September 16, 2021
I've been on a bit of a hunt for rpg (role playing game) middle grade fiction, and this one certainly fits the bill! It's a gentle, wonderfully diverse tale that takes place in a detailed, fantastic fiction world of Paheli, a game lower middle grade readers can get lost in. The idea of levels and playing a game with rules that seem to change as you go is one kids will really dig into.

Twelve-year-old Ahmad and Winnie are sucked into the game, inadvertently stopping everything in NYC for game play instead. They discover a game world, Paheli, that is eerily familiar to Ahmad. As they make allies, and Ahmad finds a long-lost Uncle once trapped in the game, they are introduced to levels of the "original" game that are downright dilapidated and in need of (coding) repair. The other levels, closer to the surface of Paheli, are slick, sleek and near-impossible to win.

Who's keeping the core of Paheli alive? The new coder, the Mastermind, or another force the kids have yet to uncover? And is it worth saving, or does it have another agenda, a nefarious one the kids have not even guessed at yet? Enjoy the read.

Looking for more book suggestions for your 7th/8th grade classroom and students?

Visit my blog for more great middle grade book recommendations, free teaching materials and fiction writing tips: https://amb.mystrikingly.com/
Profile Image for CW ✨.
644 reviews1,696 followers
August 14, 2019
A cute and fun story! The Battle is the sequel to The Gauntlet and is action-packed with some fun twists.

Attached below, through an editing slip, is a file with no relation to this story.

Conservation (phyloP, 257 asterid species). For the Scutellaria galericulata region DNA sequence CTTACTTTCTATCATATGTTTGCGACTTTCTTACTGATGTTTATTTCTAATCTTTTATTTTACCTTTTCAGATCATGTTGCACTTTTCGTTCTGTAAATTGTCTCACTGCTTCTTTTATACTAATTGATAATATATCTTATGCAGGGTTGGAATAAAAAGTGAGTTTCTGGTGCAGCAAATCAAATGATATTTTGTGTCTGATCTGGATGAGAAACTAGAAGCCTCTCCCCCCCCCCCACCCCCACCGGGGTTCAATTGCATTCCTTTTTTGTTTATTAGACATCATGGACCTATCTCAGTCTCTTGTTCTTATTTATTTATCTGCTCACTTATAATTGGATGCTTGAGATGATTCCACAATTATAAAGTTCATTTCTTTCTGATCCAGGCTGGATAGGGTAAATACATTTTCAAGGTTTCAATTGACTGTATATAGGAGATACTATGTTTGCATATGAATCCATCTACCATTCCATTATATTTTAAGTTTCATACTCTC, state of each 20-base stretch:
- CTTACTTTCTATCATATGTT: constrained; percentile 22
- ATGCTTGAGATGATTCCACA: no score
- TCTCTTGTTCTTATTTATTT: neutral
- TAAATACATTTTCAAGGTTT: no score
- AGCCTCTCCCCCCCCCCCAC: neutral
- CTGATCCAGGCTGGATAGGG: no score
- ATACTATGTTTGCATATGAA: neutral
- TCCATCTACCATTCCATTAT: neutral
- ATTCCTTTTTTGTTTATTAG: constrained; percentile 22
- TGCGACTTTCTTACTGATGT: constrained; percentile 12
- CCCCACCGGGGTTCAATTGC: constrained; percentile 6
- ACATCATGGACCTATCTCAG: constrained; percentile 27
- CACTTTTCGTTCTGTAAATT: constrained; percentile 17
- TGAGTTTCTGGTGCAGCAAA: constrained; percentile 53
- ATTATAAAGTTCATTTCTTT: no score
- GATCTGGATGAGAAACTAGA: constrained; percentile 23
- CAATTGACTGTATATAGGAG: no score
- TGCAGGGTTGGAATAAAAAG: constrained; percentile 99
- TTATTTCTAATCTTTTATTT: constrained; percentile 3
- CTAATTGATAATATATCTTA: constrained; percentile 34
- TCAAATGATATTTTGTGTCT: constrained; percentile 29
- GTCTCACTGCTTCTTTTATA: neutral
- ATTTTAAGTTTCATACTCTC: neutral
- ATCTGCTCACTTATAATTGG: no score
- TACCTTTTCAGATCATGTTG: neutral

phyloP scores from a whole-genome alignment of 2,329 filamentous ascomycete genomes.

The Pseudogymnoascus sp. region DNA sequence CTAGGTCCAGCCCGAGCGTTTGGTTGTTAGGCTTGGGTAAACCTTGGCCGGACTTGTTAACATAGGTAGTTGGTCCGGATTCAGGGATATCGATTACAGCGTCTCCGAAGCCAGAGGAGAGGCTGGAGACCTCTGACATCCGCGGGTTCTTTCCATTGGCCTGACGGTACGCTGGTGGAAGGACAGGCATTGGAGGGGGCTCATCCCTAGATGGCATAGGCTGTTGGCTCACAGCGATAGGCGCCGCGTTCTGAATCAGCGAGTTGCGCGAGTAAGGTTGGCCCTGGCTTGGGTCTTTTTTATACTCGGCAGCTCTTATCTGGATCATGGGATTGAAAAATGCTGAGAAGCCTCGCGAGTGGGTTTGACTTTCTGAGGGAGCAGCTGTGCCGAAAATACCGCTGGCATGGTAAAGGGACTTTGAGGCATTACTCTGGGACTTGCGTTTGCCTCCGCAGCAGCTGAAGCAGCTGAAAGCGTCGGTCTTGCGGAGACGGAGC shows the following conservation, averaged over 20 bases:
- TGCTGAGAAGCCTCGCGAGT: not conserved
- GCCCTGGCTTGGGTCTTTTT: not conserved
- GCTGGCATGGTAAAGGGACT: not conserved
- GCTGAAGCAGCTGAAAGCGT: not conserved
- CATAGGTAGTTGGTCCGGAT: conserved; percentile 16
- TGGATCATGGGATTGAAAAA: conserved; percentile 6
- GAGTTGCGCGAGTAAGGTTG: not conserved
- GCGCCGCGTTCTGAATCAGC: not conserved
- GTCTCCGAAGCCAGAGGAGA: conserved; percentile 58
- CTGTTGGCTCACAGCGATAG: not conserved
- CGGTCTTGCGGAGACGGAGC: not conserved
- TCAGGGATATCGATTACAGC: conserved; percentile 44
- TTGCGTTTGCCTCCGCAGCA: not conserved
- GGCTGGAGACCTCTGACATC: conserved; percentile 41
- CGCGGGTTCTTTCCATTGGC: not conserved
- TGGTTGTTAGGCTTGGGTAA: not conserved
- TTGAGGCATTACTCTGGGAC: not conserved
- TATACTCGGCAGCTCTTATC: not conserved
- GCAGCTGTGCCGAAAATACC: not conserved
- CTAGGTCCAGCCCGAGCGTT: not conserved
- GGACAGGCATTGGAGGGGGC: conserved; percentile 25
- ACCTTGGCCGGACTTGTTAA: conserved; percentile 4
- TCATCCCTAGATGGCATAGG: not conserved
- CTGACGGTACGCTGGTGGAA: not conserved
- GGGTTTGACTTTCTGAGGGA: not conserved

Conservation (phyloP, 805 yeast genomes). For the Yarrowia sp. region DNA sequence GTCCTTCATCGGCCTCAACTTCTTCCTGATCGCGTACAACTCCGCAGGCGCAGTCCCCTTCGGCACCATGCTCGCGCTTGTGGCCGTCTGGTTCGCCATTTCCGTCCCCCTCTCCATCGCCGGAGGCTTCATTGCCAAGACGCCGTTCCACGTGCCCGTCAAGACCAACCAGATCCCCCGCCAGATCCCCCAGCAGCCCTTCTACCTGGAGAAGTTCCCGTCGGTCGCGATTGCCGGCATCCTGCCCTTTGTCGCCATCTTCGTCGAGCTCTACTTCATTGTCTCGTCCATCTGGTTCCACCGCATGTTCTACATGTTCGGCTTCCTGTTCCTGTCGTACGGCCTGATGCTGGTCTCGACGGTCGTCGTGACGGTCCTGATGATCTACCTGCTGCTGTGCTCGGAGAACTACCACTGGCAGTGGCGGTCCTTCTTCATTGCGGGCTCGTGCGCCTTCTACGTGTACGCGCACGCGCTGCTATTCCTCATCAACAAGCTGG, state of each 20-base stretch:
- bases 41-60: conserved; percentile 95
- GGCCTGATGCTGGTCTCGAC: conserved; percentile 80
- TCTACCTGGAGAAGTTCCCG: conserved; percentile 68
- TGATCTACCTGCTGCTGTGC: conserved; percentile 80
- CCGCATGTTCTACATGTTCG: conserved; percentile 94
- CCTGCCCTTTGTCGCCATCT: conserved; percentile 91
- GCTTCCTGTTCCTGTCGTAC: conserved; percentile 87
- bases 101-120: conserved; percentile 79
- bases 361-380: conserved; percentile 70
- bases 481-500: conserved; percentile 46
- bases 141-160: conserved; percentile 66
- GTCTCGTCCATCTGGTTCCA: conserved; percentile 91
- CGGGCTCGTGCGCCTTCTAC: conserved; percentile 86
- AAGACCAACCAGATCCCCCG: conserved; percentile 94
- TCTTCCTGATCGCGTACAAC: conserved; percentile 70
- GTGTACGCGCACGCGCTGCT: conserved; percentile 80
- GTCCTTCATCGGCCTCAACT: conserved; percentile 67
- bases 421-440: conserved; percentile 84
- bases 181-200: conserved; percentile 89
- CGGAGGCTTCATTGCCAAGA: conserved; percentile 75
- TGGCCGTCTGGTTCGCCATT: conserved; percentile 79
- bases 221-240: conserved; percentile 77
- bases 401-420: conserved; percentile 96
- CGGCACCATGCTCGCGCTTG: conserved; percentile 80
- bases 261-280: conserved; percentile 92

- Follows Ahmad, a Bangladeshi-American and autistic kid, and Winnie, a Black girl, are thrust into the world of Paheli, a place that Ahmad draws about and seems to know, though he can't quite remember why.
- The concept of a modern Paheli based on New York was such a cool idea, and I loved the meld of Middle-Eastern influences with technological elements!
- I thought the challenges in this were fun, but didn't have the same sort of ... significance as the first book. The challenges in the first book were about countering each kid's strength, whereas this one was a little bit more haphazard (unless I'm missing something)!
- Nonetheless, I thought this book had a really strong beginning, had some cool twists that readers may like, but had a weaker ending. I would've loved to see more build up!
- I kinda love how, similarly to Jumanji and its 2017 remake, The Gauntlet involved a board game whereas The Battle involved a handheld console? That little parallel was really cool.
- Ultimately, a nice, fun, and easy read! Though maybe not as strong as the first book, it's still an enjoyable story.
Profile Image for Lisa Dobra.
216 reviews4 followers
April 20, 2021